I spent my formative years in a collection of hockey arenas, and it seems like I’ve never been to Toledo when it wasn’t ten-cent beer night.
Let me explain. When I was 14, my father, Robert Stork, formed a consortium with his friends and bought the Flint Generals of the International Hockey League. Dad was the senior partner in Dupuis and Ryden, a respected CPA firm in town. His coworker, Jack De Yonker, was also an investor, along with clients Bernie McAra (son of the late Harry McAra, a Genesee County Circuit judge) and Dr. Eugene Chardoul, current owner of the Generals.
We were all well acquainted with the team, as Dad's firm had been their CPA since inception. We used to meet at the home of Generals founders Frank and Helen Gallagher and walk across Center Road to the arena. Yes, they literally lived across the street. Talk about a short commute.
It was very much a family business for us. My mother, the late Patricia Stork, managed the box office and worked each game night. She truly loved the team and was a hockey fan to her last days. I worked souvenirs in high school, choosing the lucky number winners for each game and managing the inventory of miniature sticks and pucks, which came from Czechoslovakia and cost 23 cents each.
We followed the Generals on the road. As a teenager, my buddy Steve and I were allowed to hop the team bus and ride with the team — pretty cool for a 15 year old —including weekend trips to play the Milwaukee Admirals for back to back series when they joined the IHL. Mom and I also drove to many games, sometimes with friends but often just the two of us.
We made a lot of friends during that time. Doug and Betty Rewbotham and the Wilsons from the Booster Club; Len and Luann Hoyes from the Journal; Pete and Ann Sark from WFDF; and just fans that mom got to know from the box office. John and Mary Andrewski were a retired couple that we saw in every city of the league. Carolyn Kilbury was a devoted fan before she was an employee. It was like an insiders club. There were fans at home games but true fans followed the team on the road, and they were like an extended family.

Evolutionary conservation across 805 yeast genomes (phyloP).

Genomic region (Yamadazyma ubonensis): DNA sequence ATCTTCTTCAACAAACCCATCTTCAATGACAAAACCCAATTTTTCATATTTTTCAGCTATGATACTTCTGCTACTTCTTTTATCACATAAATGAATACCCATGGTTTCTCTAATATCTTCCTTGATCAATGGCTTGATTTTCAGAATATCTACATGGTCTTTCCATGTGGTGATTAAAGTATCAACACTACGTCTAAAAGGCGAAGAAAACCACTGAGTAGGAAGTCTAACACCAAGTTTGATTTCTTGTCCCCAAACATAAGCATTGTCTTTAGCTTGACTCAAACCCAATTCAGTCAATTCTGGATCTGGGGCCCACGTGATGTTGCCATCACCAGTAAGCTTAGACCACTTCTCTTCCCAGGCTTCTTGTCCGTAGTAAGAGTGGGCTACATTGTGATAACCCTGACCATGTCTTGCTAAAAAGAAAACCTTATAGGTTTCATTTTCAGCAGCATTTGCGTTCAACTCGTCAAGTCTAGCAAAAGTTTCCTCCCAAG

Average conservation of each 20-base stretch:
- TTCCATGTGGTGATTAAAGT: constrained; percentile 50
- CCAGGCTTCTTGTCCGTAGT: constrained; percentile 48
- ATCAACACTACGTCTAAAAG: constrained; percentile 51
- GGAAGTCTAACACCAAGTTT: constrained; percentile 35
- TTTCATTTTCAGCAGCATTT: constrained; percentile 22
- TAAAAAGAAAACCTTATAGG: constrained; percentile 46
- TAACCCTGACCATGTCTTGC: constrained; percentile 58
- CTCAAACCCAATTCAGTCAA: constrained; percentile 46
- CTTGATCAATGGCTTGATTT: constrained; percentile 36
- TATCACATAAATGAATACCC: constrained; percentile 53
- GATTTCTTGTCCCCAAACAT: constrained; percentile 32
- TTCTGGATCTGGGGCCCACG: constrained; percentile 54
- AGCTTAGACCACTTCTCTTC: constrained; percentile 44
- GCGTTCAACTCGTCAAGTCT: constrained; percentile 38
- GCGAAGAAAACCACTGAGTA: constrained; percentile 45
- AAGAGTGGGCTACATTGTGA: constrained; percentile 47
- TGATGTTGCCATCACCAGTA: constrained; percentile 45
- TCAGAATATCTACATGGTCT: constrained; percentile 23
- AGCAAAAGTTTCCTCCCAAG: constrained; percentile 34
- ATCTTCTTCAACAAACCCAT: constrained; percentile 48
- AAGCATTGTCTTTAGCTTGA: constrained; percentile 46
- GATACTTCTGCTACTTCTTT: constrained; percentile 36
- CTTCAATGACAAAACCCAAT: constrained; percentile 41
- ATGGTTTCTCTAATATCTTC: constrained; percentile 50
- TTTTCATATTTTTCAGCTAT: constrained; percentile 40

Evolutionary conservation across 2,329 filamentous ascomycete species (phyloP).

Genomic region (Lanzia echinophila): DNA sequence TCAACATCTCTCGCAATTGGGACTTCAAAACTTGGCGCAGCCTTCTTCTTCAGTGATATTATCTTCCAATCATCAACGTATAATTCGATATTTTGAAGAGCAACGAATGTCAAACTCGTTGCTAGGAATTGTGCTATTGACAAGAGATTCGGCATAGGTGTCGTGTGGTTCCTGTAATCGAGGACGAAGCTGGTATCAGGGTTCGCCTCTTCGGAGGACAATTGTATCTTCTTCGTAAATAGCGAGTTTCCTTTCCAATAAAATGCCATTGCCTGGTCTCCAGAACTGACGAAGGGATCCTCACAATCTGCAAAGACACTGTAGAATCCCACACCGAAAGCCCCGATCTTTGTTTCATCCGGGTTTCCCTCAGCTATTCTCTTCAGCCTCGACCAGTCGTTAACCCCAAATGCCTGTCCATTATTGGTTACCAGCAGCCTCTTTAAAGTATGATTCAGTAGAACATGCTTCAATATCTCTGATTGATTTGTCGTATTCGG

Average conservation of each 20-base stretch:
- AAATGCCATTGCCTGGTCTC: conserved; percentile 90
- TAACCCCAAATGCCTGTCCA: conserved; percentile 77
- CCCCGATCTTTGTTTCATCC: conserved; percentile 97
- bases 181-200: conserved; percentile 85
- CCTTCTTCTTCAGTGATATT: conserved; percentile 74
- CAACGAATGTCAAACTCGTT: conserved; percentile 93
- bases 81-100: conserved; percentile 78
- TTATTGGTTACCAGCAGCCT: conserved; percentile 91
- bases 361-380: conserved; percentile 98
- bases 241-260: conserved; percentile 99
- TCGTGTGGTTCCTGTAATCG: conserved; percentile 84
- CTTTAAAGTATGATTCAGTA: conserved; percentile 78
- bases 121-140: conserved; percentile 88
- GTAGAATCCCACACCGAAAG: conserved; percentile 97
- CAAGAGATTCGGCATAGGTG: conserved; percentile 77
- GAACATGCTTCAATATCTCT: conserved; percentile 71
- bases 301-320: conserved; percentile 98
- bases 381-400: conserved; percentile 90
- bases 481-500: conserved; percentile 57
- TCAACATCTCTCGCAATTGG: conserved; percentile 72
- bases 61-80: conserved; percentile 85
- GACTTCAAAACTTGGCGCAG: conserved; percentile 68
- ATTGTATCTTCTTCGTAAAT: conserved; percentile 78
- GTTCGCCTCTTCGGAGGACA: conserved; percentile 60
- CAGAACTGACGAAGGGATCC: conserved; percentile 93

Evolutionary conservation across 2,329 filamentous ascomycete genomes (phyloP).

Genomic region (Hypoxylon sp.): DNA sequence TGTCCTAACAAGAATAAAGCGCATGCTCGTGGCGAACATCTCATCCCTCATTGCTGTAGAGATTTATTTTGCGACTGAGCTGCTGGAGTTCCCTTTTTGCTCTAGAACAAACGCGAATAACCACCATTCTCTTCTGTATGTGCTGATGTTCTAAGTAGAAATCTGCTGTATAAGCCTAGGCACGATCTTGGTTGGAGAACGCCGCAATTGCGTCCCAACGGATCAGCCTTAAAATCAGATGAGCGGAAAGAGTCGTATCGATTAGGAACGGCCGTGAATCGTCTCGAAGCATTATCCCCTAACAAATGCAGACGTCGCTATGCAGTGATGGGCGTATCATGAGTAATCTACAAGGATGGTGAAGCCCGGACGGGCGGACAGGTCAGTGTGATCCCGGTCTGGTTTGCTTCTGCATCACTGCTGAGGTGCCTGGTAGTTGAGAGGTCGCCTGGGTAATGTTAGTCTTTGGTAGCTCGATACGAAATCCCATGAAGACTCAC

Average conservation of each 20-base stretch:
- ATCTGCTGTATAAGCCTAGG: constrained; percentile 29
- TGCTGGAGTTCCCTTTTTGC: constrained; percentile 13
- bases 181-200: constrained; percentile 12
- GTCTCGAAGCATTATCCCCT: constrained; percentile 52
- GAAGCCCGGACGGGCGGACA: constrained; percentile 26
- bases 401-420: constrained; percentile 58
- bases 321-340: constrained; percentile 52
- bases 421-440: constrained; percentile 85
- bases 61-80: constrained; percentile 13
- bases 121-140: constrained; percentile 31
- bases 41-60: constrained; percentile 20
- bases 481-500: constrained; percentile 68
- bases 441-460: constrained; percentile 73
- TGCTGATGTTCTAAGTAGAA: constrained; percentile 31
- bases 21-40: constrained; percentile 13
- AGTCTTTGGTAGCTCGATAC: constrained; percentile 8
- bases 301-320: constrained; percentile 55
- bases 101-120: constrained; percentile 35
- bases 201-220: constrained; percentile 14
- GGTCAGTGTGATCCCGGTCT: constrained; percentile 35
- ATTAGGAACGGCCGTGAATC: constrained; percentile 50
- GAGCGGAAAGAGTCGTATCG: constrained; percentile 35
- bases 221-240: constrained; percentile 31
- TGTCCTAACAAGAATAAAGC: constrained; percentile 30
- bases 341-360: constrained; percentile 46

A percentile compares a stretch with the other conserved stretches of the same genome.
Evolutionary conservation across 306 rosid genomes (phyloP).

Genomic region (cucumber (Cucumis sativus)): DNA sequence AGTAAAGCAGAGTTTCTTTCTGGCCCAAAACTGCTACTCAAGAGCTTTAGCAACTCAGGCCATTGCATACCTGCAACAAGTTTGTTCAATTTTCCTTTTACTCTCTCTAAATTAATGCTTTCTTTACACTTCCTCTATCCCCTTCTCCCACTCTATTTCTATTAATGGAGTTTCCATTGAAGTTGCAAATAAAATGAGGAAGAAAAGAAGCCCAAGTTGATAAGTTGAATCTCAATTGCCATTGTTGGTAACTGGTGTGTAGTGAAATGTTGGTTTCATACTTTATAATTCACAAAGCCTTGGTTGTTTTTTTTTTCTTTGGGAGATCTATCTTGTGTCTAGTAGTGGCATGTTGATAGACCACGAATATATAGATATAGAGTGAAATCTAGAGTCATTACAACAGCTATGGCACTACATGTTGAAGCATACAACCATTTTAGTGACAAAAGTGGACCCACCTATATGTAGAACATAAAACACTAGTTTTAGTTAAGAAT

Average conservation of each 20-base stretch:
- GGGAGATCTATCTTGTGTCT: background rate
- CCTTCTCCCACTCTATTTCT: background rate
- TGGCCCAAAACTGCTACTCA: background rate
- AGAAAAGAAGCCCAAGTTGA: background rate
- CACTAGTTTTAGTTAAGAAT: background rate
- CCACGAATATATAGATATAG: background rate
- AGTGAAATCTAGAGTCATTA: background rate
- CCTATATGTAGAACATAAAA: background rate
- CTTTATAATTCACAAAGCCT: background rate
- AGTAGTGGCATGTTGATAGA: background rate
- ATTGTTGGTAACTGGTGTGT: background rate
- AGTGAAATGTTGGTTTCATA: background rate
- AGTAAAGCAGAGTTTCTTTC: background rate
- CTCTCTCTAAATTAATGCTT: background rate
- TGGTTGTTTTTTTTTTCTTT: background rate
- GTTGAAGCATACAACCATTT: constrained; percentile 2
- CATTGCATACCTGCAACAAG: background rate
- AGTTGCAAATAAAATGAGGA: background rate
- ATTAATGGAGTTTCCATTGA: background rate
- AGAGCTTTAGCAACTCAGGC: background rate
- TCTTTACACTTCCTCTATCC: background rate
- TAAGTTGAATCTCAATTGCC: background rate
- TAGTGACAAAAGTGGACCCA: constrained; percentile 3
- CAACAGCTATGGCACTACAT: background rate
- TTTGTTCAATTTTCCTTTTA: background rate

My dad's proudest hour came in late 1979. He agreed to a fundraiser exhibition game against the struggling U.S. Olympic Team to help them raise money. They spent two days in Flint, touring and preparing for the game. Although they defeated our beloved Generals easily, we all adopted them as our own and cheered them loudly. We felt personal pride when they won the gold in 1980.
For each city, there is something memorable that sticks in my brain.
Muskegon's arena was literally bordering on Lake Michigan. The poor old abandoned S. S. Aquarama was moored outside. The ship became like a landmark to me. It wasn't until years later that I researched her and figured out what she was.
Port Huron was a hell trip on unfinished two-lane M21. The halfway point was a dive called Velma's Road House outside of Capac. The arena didn’t have seats behind the goals, and the announcer was the worst in the league. I called him Mr. Monotone.
Saginaw's arena was attached to a downtown mall, part of a redevelopment plan that had some traction in the mid-seventies. They were the first team I know of to use "Rock and Roll Part II" as their theme song.
Grand Rapids played in an ice arena that started out as a sports venue, became a supermarket, then a theater, then back to an arena. I swore the ice surface was not level.
The Kalamazoo Wings had their act together. They were the Red Wings farm team, and were the best-marketed and best-presented team in the league. Even their Zamboni was better than ours — it had mag wheels.
But I swear, every time we played in Toledo it was ten-cent beer night. Who knows, maybe it’s always ten-cent beer night in Toledo. They'd put on extra window washers to keep the glass relatively clear of spilled brew, slobber, and who knows what else so that the more sober fans could follow the action. After the game, we would all carry a hockey stick so that we could make it to the team bus. Then we'd go to Tony Packos for world famous hot dogs.